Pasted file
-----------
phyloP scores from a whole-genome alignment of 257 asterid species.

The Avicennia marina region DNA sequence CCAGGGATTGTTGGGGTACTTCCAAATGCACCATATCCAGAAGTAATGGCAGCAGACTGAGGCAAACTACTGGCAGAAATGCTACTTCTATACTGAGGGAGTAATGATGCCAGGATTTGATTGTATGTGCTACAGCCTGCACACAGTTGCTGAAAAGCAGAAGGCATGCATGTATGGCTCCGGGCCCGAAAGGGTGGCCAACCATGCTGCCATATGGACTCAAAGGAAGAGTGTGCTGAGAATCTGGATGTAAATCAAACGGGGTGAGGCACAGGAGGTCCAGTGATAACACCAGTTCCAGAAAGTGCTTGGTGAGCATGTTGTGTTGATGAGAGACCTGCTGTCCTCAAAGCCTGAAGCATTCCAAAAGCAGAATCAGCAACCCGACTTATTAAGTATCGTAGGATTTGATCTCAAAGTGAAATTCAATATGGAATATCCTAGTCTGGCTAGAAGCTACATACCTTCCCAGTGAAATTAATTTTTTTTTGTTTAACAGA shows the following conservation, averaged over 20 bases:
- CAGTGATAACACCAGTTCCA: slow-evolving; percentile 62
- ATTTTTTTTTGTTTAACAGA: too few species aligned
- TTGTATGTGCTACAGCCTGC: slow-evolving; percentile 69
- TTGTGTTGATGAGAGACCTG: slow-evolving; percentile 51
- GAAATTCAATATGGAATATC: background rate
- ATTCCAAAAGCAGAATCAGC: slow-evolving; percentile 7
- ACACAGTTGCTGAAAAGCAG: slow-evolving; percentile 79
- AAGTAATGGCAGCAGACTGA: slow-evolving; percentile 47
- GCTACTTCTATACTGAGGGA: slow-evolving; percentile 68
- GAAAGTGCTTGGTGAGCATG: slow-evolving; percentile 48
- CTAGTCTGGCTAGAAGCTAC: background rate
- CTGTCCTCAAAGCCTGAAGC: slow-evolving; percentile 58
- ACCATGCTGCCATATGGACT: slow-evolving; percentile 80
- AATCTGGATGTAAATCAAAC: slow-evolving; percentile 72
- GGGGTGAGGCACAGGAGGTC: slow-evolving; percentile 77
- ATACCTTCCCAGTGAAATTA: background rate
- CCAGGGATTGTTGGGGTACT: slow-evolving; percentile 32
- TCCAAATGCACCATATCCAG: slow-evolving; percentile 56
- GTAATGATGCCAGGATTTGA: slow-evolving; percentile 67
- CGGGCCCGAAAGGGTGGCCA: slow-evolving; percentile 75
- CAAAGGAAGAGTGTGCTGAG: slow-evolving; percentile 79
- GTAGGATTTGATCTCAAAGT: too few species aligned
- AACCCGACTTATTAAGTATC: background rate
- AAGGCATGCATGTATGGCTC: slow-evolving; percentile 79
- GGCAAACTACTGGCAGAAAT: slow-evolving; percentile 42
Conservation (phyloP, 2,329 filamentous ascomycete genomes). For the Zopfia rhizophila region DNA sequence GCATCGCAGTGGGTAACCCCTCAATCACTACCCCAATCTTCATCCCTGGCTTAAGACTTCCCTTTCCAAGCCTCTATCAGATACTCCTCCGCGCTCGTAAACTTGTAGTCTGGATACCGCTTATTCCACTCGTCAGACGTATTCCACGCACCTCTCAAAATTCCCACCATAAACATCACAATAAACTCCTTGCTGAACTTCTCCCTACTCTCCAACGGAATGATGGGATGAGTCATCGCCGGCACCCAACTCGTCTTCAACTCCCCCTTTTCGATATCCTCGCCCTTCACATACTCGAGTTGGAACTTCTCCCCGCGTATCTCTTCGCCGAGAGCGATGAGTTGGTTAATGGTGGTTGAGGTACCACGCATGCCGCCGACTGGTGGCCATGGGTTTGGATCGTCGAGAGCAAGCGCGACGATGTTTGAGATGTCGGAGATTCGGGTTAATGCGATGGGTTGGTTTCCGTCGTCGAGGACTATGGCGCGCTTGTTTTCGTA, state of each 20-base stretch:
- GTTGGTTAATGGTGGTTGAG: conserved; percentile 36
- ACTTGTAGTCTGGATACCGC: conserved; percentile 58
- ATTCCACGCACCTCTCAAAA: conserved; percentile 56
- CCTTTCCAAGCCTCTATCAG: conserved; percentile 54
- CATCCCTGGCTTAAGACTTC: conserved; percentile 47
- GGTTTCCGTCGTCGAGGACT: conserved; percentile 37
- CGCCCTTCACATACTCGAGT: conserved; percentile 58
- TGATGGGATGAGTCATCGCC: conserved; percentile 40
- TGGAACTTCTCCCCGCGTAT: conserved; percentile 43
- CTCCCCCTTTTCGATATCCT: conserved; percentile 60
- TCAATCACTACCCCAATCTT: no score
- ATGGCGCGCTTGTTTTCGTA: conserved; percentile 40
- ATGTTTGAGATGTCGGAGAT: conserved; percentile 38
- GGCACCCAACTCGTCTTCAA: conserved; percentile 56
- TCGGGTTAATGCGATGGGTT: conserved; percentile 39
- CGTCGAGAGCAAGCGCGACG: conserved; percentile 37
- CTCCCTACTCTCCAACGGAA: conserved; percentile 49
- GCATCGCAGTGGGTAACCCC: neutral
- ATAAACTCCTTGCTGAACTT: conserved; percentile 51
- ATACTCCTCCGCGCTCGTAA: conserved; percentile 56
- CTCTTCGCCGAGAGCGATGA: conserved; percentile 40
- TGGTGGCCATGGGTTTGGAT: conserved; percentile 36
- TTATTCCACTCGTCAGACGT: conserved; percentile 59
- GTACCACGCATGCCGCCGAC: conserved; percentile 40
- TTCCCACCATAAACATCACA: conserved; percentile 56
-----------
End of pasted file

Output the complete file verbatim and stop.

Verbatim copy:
phyloP scores from a whole-genome alignment of 257 asterid species.

The Avicennia marina region DNA sequence CCAGGGATTGTTGGGGTACTTCCAAATGCACCATATCCAGAAGTAATGGCAGCAGACTGAGGCAAACTACTGGCAGAAATGCTACTTCTATACTGAGGGAGTAATGATGCCAGGATTTGATTGTATGTGCTACAGCCTGCACACAGTTGCTGAAAAGCAGAAGGCATGCATGTATGGCTCCGGGCCCGAAAGGGTGGCCAACCATGCTGCCATATGGACTCAAAGGAAGAGTGTGCTGAGAATCTGGATGTAAATCAAACGGGGTGAGGCACAGGAGGTCCAGTGATAACACCAGTTCCAGAAAGTGCTTGGTGAGCATGTTGTGTTGATGAGAGACCTGCTGTCCTCAAAGCCTGAAGCATTCCAAAAGCAGAATCAGCAACCCGACTTATTAAGTATCGTAGGATTTGATCTCAAAGTGAAATTCAATATGGAATATCCTAGTCTGGCTAGAAGCTACATACCTTCCCAGTGAAATTAATTTTTTTTTGTTTAACAGA shows the following conservation, averaged over 20 bases:
- CAGTGATAACACCAGTTCCA: slow-evolving; percentile 62
- ATTTTTTTTTGTTTAACAGA: too few species aligned
- TTGTATGTGCTACAGCCTGC: slow-evolving; percentile 69
- TTGTGTTGATGAGAGACCTG: slow-evolving; percentile 51
- GAAATTCAATATGGAATATC: background rate
- ATTCCAAAAGCAGAATCAGC: slow-evolving; percentile 7
- ACACAGTTGCTGAAAAGCAG: slow-evolving; percentile 79
- AAGTAATGGCAGCAGACTGA: slow-evolving; percentile 47
- GCTACTTCTATACTGAGGGA: slow-evolving; percentile 68
- GAAAGTGCTTGGTGAGCATG: slow-evolving; percentile 48
- CTAGTCTGGCTAGAAGCTAC: background rate
- CTGTCCTCAAAGCCTGAAGC: slow-evolving; percentile 58
- ACCATGCTGCCATATGGACT: slow-evolving; percentile 80
- AATCTGGATGTAAATCAAAC: slow-evolving; percentile 72
- GGGGTGAGGCACAGGAGGTC: slow-evolving; percentile 77
- ATACCTTCCCAGTGAAATTA: background rate
- CCAGGGATTGTTGGGGTACT: slow-evolving; percentile 32
- TCCAAATGCACCATATCCAG: slow-evolving; percentile 56
- GTAATGATGCCAGGATTTGA: slow-evolving; percentile 67
- CGGGCCCGAAAGGGTGGCCA: slow-evolving; percentile 75
- CAAAGGAAGAGTGTGCTGAG: slow-evolving; percentile 79
- GTAGGATTTGATCTCAAAGT: too few species aligned
- AACCCGACTTATTAAGTATC: background rate
- AAGGCATGCATGTATGGCTC: slow-evolving; percentile 79
- GGCAAACTACTGGCAGAAAT: slow-evolving; percentile 42
Conservation (phyloP, 2,329 filamentous ascomycete genomes). For the Zopfia rhizophila region DNA sequence GCATCGCAGTGGGTAACCCCTCAATCACTACCCCAATCTTCATCCCTGGCTTAAGACTTCCCTTTCCAAGCCTCTATCAGATACTCCTCCGCGCTCGTAAACTTGTAGTCTGGATACCGCTTATTCCACTCGTCAGACGTATTCCACGCACCTCTCAAAATTCCCACCATAAACATCACAATAAACTCCTTGCTGAACTTCTCCCTACTCTCCAACGGAATGATGGGATGAGTCATCGCCGGCACCCAACTCGTCTTCAACTCCCCCTTTTCGATATCCTCGCCCTTCACATACTCGAGTTGGAACTTCTCCCCGCGTATCTCTTCGCCGAGAGCGATGAGTTGGTTAATGGTGGTTGAGGTACCACGCATGCCGCCGACTGGTGGCCATGGGTTTGGATCGTCGAGAGCAAGCGCGACGATGTTTGAGATGTCGGAGATTCGGGTTAATGCGATGGGTTGGTTTCCGTCGTCGAGGACTATGGCGCGCTTGTTTTCGTA, state of each 20-base stretch:
- GTTGGTTAATGGTGGTTGAG: conserved; percentile 36
- ACTTGTAGTCTGGATACCGC: conserved; percentile 58
- ATTCCACGCACCTCTCAAAA: conserved; percentile 56
- CCTTTCCAAGCCTCTATCAG: conserved; percentile 54
- CATCCCTGGCTTAAGACTTC: conserved; percentile 47
- GGTTTCCGTCGTCGAGGACT: conserved; percentile 37
- CGCCCTTCACATACTCGAGT: conserved; percentile 58
- TGATGGGATGAGTCATCGCC: conserved; percentile 40
- TGGAACTTCTCCCCGCGTAT: conserved; percentile 43
- CTCCCCCTTTTCGATATCCT: conserved; percentile 60
- TCAATCACTACCCCAATCTT: no score
- ATGGCGCGCTTGTTTTCGTA: conserved; percentile 40
- ATGTTTGAGATGTCGGAGAT: conserved; percentile 38
- GGCACCCAACTCGTCTTCAA: conserved; percentile 56
- TCGGGTTAATGCGATGGGTT: conserved; percentile 39
- CGTCGAGAGCAAGCGCGACG: conserved; percentile 37
- CTCCCTACTCTCCAACGGAA: conserved; percentile 49
- GCATCGCAGTGGGTAACCCC: neutral
- ATAAACTCCTTGCTGAACTT: conserved; percentile 51
- ATACTCCTCCGCGCTCGTAA: conserved; percentile 56
- CTCTTCGCCGAGAGCGATGA: conserved; percentile 40
- TGGTGGCCATGGGTTTGGAT: conserved; percentile 36
- TTATTCCACTCGTCAGACGT: conserved; percentile 59
- GTACCACGCATGCCGCCGAC: conserved; percentile 40
- TTCCCACCATAAACATCACA: conserved; percentile 56